The process that unfolds from honouring and asking for what you need is that you’re not going to settle for an incompatible relationship anymore. It’s important to note that just because your partner can’t meet every single one of your needs, that doesn’t mean you’re incompatible. There will likely be some occasions where this happens and that’s ok. However, if you’re in a relationship with someone who can’t meet the majority of your needs, THEN maybe it’s time to end the relationship.

Although it can be hard, ending relationships that are incompatible will only help both people in the long run. When one chapter ends, it gives way for another chapter to open; a chapter of relationship where both people’s needs are being met and healthy and clear boundaries are being put in place. 

Getting clear on what you need from your partner also gives you the opportunity to fulfil your own needs. Just as relying on and feeling consistent love from someone else is a beautiful thing, so too is being able to rely on yourself and feel consistent love from yourself.

Experiencing self-love and receiving love from others are both exquisite experiences and a natural human need. Don’t shame yourself for not being strong or independent enough when you desire love from others as well as your own love. Even when you love yourself unconditionally and fulfil your own needs, you’re still going to need love from others.

Humans are naturally interdependent, which means we rely on each other for mutual support and love. This does not make you codependent or weak; it’s perfectly ok and normal to need and want love, there’s nothing wrong with you!  

When I realised this at an embodied level a huge weight lifted off my life. This doesn’t mean I wouldn’t be happy without the love of my partner; however, I would be less happy. Feel the depth of your desire for physical and emotional presence, know that it’s ok to want that and don’t settle for less.

It’s also important to remember that the fulfilment of your need for love doesn’t need to be constricted to your partner. Start finding and receiving love in all its forms; this could be love from nature, love from friends and/or love from healers in your life. When you start expanding your capacity to receive love, the less you will settle for anything that’s not love. Ask yourself: “how open am I to receiving love?” and “is there anywhere in my life where I’m letting situations that aren’t based in love continue?” Move away from what doesn’t feel like love and say “NO” to that. It doesn’t matter if you feel like your need isn’t reasonable; it’s not about your needs being reasonable. It’s about feeling into what feels right for you and acknowledging that. 

Just as you have a right to express your needs, the person you’re expressing them to also has a right to say no to those needs. If someone can’t meet your needs, that doesn’t make them wrong, it’s just an incompatibility between two people. When an incompatibility comes up, especially in relationships, it’s common for one or both people to try to villainise, shame or “fix” the other person as a way of avoiding that there’s an incompatibility. No one is the villain in these situations; both people have a right to their needs and neither deserves to be shamed for those needs. Remember your love for this person and try your best to communicate from an open and vulnerable space.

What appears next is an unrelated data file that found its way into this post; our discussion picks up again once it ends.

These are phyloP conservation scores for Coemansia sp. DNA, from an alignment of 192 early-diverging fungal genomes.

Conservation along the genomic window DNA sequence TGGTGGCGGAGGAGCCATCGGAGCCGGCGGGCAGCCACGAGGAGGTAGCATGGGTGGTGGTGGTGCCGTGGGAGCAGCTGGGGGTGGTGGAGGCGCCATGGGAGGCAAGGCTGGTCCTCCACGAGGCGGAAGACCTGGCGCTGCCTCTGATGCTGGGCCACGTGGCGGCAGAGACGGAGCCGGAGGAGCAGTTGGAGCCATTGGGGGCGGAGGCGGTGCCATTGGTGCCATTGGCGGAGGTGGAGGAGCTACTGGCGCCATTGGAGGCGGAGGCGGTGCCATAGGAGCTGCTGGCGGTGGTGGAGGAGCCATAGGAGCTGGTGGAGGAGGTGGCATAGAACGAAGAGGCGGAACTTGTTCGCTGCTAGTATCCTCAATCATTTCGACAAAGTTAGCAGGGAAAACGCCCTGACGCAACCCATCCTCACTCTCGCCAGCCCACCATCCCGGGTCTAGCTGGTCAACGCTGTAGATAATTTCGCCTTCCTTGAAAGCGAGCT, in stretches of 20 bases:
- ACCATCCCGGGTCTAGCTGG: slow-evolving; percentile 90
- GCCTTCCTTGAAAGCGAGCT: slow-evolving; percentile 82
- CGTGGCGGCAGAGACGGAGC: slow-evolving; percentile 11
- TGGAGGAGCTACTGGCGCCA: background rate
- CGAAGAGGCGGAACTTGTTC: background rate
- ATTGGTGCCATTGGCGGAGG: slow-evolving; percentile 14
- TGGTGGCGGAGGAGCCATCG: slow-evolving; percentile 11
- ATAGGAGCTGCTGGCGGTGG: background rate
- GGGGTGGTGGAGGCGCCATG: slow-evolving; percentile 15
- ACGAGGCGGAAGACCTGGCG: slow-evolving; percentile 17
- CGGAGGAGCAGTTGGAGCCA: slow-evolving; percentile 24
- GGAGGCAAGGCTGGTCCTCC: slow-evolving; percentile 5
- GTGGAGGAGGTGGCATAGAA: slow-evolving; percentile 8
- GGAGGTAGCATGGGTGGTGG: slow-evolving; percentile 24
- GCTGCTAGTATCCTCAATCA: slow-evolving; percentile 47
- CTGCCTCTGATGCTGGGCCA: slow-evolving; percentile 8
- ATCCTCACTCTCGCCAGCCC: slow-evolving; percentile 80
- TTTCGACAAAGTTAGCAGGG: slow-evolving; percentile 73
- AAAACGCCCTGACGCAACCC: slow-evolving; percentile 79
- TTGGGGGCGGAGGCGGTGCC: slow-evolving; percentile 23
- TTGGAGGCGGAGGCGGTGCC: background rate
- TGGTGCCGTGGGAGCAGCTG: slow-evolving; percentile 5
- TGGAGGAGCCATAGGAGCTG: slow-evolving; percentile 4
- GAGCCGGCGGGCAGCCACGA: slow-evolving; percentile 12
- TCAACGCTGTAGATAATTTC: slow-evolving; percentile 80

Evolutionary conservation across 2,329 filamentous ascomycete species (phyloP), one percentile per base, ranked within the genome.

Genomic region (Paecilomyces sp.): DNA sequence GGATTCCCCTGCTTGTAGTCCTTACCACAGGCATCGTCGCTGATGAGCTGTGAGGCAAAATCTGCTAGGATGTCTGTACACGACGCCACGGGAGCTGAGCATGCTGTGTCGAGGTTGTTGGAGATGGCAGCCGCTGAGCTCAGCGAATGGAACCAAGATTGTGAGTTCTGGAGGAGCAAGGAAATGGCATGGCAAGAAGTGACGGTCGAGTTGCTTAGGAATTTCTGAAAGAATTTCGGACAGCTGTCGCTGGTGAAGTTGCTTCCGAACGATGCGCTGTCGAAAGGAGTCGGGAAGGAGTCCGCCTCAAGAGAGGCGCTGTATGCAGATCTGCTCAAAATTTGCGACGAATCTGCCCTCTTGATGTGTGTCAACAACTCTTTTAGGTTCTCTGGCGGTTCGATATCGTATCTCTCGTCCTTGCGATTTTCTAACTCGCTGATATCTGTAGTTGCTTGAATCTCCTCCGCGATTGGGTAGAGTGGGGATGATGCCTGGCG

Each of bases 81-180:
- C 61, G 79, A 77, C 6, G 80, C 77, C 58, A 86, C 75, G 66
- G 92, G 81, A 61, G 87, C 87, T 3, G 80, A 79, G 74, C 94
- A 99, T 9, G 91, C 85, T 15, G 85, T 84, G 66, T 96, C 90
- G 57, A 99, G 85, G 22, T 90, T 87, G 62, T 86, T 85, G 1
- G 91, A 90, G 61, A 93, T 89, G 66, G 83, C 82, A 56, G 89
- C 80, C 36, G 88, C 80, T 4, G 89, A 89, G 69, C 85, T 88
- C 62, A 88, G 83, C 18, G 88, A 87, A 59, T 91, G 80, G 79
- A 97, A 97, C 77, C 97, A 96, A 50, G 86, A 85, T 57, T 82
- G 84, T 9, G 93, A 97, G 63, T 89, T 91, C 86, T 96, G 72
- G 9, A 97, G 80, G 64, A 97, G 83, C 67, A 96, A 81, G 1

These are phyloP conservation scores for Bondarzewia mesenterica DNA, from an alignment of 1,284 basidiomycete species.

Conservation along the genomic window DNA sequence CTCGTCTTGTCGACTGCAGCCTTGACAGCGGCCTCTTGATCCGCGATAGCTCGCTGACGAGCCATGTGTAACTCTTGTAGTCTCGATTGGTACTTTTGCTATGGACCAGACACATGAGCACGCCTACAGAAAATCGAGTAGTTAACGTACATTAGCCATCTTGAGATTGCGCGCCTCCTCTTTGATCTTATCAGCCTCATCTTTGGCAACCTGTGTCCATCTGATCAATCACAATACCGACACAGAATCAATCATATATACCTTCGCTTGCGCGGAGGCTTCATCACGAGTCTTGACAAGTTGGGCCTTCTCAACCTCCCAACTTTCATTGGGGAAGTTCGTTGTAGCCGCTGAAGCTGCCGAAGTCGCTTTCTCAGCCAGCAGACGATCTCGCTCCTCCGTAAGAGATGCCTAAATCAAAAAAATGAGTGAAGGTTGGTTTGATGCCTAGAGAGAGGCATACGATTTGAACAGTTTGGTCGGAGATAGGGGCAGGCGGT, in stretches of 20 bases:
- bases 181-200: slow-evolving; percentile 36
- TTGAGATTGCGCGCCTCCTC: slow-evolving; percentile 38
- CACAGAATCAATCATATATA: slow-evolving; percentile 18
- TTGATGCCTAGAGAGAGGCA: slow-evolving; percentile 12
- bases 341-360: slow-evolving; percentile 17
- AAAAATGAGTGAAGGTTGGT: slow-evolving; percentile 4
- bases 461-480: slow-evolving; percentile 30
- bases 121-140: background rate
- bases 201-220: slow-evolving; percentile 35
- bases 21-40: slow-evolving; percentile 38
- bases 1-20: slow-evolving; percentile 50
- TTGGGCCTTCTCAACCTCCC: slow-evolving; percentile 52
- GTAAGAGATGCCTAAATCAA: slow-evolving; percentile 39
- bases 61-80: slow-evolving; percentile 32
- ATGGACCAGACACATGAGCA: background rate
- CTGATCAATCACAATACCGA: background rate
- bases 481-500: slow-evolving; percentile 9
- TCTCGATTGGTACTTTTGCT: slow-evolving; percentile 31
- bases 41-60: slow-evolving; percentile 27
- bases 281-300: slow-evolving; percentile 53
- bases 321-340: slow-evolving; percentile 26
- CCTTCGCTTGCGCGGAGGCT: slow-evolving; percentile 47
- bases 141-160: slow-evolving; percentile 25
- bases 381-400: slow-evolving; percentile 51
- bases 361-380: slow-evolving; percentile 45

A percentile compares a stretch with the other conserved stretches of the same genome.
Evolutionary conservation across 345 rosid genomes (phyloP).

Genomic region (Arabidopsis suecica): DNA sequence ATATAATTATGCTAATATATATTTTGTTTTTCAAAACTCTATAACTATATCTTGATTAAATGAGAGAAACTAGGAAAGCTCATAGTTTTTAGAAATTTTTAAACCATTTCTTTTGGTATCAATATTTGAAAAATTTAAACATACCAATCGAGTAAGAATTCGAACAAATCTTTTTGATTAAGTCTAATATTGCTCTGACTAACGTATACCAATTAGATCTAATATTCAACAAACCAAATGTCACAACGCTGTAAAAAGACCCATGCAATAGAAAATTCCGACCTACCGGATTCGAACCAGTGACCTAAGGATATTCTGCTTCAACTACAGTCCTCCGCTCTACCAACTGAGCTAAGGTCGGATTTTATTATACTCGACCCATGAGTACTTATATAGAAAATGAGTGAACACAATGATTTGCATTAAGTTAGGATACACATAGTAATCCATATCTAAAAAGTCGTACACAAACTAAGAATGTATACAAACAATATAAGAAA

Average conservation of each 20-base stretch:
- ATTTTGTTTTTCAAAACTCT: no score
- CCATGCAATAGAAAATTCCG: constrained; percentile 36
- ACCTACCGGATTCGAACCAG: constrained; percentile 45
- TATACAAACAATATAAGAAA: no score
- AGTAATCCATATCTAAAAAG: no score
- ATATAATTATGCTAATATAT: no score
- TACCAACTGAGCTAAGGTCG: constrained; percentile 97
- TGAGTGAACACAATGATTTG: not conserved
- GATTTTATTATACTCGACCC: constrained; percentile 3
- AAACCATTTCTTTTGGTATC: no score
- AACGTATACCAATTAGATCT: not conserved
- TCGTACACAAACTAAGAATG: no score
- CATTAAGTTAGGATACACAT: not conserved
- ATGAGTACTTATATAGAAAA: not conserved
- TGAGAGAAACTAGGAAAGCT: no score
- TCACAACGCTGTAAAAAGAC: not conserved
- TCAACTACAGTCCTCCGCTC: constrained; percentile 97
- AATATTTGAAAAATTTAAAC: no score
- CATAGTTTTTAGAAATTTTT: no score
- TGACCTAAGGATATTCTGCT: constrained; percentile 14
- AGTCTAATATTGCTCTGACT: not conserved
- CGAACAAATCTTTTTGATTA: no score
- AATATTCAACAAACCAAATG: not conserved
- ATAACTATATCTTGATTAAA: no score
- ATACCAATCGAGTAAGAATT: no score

Creating a reality where you prioritise love; where you feel safe, loved and cherished by yourself, your beloved, the world and everyone around you isn’t always going to be easy. There will be times when relationships need to end, jobs need to be quit and hard conversations need to be had. Hold yourself through the pain and heartache with loving presence. 

Likewise, when your abandonment wound comes up, stay present with what you’re feeling and hold yourself through that. It can be very easy to try and distract yourself when this wound arises… You might want to message the person who triggered it and try to resolve the situation through communication, or you might turn to social media, work or drugs for distraction.

None of these things will help you if you want to heal your abandonment wound; what you really need is to hold the part of you that feels abandoned and give it love. Rather than distracting, be fully present with whatever you’re feeling. It’s also a good idea to separate what’s happening in the now and what’s coming from past wounding. 

It might help to ask yourself if this situation is reminding you of another time where you felt abandoned. This might not always be the case; however, I find that when I drop into myself and breathe, I can usually remember a specific memory of a time where I felt abandoned, often from my childhood. 

This is where we have the opportunity to re-parent ourselves.

Feel into your younger self that felt abandoned and ask what they need or want. If they need to be held in loving presence, hold yourself in loving presence. If they need more quality time with loved ones, take action to make that happen. Everything you feel is valid and you are worthy of receiving love in the way that you need it. 

Once you’ve dropped in with yourself and feel safe and ready to do so, you can start releasing any stuck energy in your body. Energy becomes stuck in our bodies when we suppress or push down our feelings, this energy then cycles through the body, causing more and more pain until we release it. 

Feel into any times in your life where you felt abandoned and weren’t able to or didn’t let yourself fully feel your emotions in the moment. You might feel fear, betrayal, rage, sadness, anger or disappointment. Anything and everything you feel is valid; now give a voice to those feelings instead of pushing them down and/or shaming them. 

This might look like hand screaming, crying, throwing a tantrum, punching pillows, roaring or however else you choose to express your feelings! There is no right or wrong, just follow what feels right for you and keep giving yourself so much love. 

At the end of the day, this journey is not linear; you’ll have moments where you feel you’ve healed your abandonment wound and then boom there it is again. Keep being patient with yourself, holding yourself in love and committing to giving yourself what you need. 

It’s not about reaching a destination where you’re permanently “free” from your abandonment wound but rather learning to navigate its ebbs and flows with compassion and self-love. By staying present with your emotions, honouring your needs, and nurturing a deep connection with yourself, you pave the way for profound healing and transformation.

Embrace the journey, trust in your innate worthiness of love, and remember that you are deserving of a life filled with safety, connection, and joy! 

 



Picture of Chantelle Raven

Chantelle Raven

Chantelle raven is a gifted healer and sought after international speaker on sacred relationship and sacred sexuality. Her mission is providing education in radical self-responsibility and the sacred dance of masculine and feminine within and without.